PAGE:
story of the conversion of Paul, (who used to be Saul) is an interesting one.
That example, of an apostle who became the most productive in writing and
pastoral activity without having set his eyes on the risen Christ, could be used
to understand that Christ never abandoned his disciples after his resurrection.
the resurrection of Christ and the Pentecost, Peter and the other apostles had
started to preach the Gospel. Some of the disciples had started to baptize Gentiles. However, the new faith was only strong in Palestine till the
martyrdom of Stephen. Then Christians were scattered in the world. But even
then, it became a heavy and difficult matter for the disciples to accept the
Gentiles in the Church. For the Gospel to be well spread in foreign nations, it
needed someone who knew Judaism well and could relate well to foreigners,
someone who could easily approach poor people as well as rich ones, uneducated
and educated people. Saul had all the needed qualities: he was born in Judaism,
grew up in Tarsus, became a Pharisee, and had Roman nationality.
back to the persecution of the first disciples after the resurrection, the
Pharisees and the Scribes could not believe what they were experiencing: how
could those disciples, mostly uneducated men and women, preach Jesus's resurrection after having deserted him when he was arrested? Where did they get
their new zeal? What could be the means to stop them? For a while, the
Pharisees thought that they had a solution in a young man, Saul of Tarsus, who
seemed to be as zealous as those Christians. And in addition to the zeal, Saul
had also the power and the force to silence the Christians.
started his mission with an eagerness that made him notoriously evil for
Christians. One day he found himself witnessing, and consenting to, the death of the first
Christian martyr. He then became a terror. He approved or ordered the death of
many Christians. He put many others in jail. However, his zeal to persecute
Christians ended when he was about to persecute the Christians in Damascus. A
spectacular thing happened to him. He repeats the story in these words: “On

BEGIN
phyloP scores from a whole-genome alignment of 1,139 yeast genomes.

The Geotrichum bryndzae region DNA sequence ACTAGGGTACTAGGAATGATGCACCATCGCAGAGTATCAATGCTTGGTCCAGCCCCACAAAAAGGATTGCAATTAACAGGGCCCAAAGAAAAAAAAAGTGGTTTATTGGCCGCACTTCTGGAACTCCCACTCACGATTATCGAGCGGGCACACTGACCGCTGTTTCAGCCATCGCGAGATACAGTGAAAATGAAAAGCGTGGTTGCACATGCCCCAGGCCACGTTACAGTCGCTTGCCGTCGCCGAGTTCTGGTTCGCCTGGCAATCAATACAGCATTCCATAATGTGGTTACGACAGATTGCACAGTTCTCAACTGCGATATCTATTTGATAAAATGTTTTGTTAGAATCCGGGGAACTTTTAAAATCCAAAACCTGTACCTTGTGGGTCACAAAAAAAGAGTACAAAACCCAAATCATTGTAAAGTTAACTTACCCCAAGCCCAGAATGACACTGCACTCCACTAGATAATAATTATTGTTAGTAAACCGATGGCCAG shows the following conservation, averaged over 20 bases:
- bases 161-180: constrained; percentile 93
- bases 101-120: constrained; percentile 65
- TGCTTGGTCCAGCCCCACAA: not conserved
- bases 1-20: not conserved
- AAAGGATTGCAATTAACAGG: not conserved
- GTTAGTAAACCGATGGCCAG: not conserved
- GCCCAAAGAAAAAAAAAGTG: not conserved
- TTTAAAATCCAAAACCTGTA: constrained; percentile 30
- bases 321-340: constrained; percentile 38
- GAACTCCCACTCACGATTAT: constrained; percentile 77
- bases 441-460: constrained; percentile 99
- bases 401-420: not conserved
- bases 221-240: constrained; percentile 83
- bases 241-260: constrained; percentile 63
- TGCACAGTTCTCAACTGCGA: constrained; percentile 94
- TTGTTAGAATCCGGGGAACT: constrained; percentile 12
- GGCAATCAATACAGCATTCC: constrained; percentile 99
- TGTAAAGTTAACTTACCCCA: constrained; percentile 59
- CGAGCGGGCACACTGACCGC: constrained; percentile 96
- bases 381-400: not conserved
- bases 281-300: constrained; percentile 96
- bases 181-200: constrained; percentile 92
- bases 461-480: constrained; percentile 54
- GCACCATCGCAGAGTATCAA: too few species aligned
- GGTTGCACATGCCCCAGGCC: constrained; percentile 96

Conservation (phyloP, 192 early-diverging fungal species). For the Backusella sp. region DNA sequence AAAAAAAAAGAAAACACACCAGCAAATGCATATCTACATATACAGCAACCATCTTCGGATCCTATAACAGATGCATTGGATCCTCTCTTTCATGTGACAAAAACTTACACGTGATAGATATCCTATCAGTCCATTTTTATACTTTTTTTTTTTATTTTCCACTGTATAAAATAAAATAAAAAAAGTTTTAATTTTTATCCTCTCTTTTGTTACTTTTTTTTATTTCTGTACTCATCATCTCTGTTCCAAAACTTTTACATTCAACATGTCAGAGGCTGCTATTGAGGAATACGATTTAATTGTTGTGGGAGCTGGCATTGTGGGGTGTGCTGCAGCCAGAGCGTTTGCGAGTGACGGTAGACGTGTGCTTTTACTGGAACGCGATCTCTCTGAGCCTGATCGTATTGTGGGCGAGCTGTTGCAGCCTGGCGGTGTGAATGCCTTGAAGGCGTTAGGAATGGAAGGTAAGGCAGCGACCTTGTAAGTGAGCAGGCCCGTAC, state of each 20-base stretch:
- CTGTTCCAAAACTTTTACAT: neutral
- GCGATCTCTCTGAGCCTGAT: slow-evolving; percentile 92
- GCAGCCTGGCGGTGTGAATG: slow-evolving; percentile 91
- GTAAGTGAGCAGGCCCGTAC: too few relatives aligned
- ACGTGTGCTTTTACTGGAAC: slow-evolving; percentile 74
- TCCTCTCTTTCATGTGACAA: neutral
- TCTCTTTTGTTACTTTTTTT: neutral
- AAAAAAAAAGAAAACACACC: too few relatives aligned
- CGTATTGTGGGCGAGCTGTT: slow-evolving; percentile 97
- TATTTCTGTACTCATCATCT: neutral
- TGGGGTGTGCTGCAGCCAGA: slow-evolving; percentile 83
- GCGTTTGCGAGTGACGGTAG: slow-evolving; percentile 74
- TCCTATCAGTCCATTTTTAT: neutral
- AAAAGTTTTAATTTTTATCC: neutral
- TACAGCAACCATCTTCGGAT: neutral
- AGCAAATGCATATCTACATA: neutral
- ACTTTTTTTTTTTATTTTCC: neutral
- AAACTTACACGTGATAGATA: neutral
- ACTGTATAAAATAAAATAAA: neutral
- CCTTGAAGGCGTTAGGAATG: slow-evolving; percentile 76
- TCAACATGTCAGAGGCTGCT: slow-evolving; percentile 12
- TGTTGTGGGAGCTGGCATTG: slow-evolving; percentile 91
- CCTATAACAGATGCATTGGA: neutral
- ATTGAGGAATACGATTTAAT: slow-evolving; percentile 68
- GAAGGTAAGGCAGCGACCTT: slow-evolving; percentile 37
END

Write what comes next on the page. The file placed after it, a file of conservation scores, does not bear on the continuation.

that journey as I drew near to Damascus, about noon a great light from the sky
suddenly shone around me. I fell to the ground and heard a voice saying to me, ‘Saul,
Saul, why are you persecuting me?’ I replied, ‘Who are you, sir?’ and he said
to me, ‘I am Jesus the Nazorean whom you are persecuting. My companions saw the
light but did not hear the voice of the one who spoke to me” (Acts 22: 6-9).
The circumstances of those events might be understood by some as a figurative
way of conveying a much stronger and overwhelming experience. Did he start to
reflect on the meaning of Christianity at the stoning of Stephen? No one can
tell. Nonetheless, the extent of the change in him after his conversion was unquestionably
Much has been written on the conversion of Paul and
it remains one of the most beautiful stories of conversion. One among many
things that we could learn from this story is that God knows how to defend the
Church. The Church and the believers can’t claim to protect God and faith, they
are just instruments used by God. God knows how and when to use them. Their role
is to be available and willing to be instruments. When the Church goes through harsh
moments like those of the persecuted Early Church, and when we rightly or misguidedly
believe that we are under attack, we should not lose hope. Adopting the attitude
of a violent zeal would only prove our lack of faith. We might use fierce enthusiasm
thinking that we are defending God and our faith, but then, just as Paul before
his conversion, we would be highly mistaken.